Venezuela: First country in LATAM to be investigated by the ICC
After the visit of a prosecutor from the International Criminal Court, the Government of the South American country will be investigated for crimes against…
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During last week, human rights organizations celebrated an announcement from the International Criminal Court (ICC), which reported that Venezuela would go from being under a "preliminary examination phase" to a "formal investigation."
After the visit of the British Court Prosecutor, Karim Khan, who met with the Government of Nicolás Maduro, the international justice entity decided to officially investigate the alleged crimes against humanity committed in the country since 2017.
Through a memorandum that was signed by the prosecutor and by Maduro, who despite not sharing the decision claimed to respect it, it could be read: “The end of the ICC has concluded the preliminary examination of the situation in Venezuela and has determined that an investigation should be opened to establish the truth in accordance with the Rome Statute.”
This in reference to the case called Venezuela I.
This important step the ICC is taking to open a formal investigation is happening because the entity has managed to accumulate enough probative material to consider the possibility Venezuela has committed crimes against humanity and there has been a systematic violation of human rights.
After studying the types of crimes committed, the context and the dates in which they were carried out, as well as the victims' access to justice. As of the announcement made on Nov. 3, the prosecutor will begin to investigate the cases in which, according to the entity, these crimes could be carried out. After determining that the alleged crimes were not properly investigated by the Venezuelan justice, the Court will proceed to assign individual responsibilities as appropriate.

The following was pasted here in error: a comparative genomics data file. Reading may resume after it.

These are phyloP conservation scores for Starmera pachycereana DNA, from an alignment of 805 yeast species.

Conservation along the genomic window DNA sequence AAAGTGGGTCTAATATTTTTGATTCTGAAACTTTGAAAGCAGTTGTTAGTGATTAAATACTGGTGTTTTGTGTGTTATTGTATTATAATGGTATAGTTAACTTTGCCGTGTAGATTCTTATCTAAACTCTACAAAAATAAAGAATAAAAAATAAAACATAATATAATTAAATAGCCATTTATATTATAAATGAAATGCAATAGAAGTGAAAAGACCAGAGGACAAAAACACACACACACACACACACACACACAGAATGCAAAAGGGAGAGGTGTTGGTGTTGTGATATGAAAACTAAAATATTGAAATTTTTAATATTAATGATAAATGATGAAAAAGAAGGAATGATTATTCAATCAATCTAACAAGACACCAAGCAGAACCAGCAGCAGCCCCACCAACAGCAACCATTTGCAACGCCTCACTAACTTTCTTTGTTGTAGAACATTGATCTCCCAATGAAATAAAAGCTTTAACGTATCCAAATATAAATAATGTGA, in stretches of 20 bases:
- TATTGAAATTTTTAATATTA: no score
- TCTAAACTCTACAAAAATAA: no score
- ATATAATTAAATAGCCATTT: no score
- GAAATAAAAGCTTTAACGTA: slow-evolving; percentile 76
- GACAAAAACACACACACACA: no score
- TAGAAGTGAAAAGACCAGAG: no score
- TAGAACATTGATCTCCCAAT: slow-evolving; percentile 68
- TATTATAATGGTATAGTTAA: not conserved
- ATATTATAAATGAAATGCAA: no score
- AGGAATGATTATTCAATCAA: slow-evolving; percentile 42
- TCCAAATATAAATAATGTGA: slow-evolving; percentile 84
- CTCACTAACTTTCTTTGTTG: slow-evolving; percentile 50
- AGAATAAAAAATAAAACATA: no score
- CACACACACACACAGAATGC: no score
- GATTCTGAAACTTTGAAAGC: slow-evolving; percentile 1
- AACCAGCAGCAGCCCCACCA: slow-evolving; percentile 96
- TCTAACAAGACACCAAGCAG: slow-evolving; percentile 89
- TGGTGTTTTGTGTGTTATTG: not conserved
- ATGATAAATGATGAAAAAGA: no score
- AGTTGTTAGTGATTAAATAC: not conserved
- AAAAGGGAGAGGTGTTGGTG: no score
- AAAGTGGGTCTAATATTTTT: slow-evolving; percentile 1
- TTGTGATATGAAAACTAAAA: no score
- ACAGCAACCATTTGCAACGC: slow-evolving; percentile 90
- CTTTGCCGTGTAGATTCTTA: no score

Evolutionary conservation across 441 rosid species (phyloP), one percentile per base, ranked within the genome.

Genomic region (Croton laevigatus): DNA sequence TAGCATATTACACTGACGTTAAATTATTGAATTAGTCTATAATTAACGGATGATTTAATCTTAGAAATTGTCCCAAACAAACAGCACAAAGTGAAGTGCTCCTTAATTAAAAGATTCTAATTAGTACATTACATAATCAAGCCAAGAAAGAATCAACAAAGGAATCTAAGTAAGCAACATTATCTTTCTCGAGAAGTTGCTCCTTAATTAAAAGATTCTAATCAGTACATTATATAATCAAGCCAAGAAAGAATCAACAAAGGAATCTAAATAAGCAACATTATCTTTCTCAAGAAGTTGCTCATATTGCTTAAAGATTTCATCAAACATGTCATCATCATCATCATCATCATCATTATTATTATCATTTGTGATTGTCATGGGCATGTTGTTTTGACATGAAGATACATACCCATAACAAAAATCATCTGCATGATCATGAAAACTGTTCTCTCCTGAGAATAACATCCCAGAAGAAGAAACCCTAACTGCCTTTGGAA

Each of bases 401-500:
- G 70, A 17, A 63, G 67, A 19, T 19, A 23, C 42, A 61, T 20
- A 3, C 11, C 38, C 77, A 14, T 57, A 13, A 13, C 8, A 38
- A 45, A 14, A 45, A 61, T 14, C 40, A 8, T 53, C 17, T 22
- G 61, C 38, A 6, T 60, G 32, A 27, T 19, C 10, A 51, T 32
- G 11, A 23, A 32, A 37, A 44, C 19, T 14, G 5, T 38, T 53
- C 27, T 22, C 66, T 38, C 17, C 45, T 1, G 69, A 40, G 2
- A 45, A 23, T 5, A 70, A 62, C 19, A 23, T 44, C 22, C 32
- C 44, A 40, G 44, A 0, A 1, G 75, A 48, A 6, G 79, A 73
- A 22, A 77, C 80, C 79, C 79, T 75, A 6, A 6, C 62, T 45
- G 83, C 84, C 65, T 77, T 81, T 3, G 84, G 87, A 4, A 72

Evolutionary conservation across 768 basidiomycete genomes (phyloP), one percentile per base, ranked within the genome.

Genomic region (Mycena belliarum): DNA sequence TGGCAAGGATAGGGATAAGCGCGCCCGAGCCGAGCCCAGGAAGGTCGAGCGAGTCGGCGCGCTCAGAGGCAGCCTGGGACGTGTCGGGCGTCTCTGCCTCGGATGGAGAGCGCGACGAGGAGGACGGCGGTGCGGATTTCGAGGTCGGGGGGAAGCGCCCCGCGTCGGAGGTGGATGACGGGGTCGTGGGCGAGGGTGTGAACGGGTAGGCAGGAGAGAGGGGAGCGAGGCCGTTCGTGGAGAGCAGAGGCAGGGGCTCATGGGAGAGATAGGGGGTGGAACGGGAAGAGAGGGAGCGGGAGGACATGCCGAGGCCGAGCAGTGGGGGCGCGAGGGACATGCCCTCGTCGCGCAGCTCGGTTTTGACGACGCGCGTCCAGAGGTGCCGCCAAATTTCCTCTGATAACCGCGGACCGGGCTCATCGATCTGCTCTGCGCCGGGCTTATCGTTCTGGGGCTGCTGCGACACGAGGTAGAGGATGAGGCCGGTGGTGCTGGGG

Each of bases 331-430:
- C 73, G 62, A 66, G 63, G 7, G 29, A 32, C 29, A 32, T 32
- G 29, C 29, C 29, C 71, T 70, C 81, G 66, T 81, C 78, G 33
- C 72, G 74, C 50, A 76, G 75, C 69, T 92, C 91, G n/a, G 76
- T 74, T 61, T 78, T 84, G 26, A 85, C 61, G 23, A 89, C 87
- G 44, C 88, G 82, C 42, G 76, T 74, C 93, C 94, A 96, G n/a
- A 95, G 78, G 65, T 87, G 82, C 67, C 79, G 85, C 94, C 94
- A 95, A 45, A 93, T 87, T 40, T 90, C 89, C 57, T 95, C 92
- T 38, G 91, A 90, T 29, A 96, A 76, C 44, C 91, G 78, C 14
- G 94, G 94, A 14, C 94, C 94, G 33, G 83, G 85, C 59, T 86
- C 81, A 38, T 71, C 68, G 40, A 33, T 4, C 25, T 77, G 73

Those investigations in which the International Criminal Court will concentrate its efforts involve alleged cases of torture, extrajudicial executions or forced disappearances of citizens who were in the custody of the State.
This is especially catapulted by the bloody protests that took place in 2017 after a call for a recall referendum against Maduro. But it is worth clarifying that not all the cases that have been denounced will be taken up by international court.
Likewise, the prosecutor stressed that this is only the beginning of the investigation and so far, there has not been anyone officially indicted.
After the closing of a case opened 17 years ago for the crimes committed during the war against the FARC in Colombia, the Court in Venezuela was encouraged to go beyond the preliminary examination opened in 2018 to advance to a new stage.
Although he disagreed, Maduro must collaborate with the process since Venezuela ratified the Rome Statute (cited in the ICC memorandum), to which the creation of this international court is owed. In the same vein, the investigation will culminate if it is found that "Venezuelan institutions cooperate genuinely and effectively" with the investigation.
Already in September 2020, the UN Human Rights Council, through the report of the Mission to Determine the Facts, rejected by Maduro, had linked the Venezuelan government with these types of crimes, something that also likely influenced the decision of the ICC.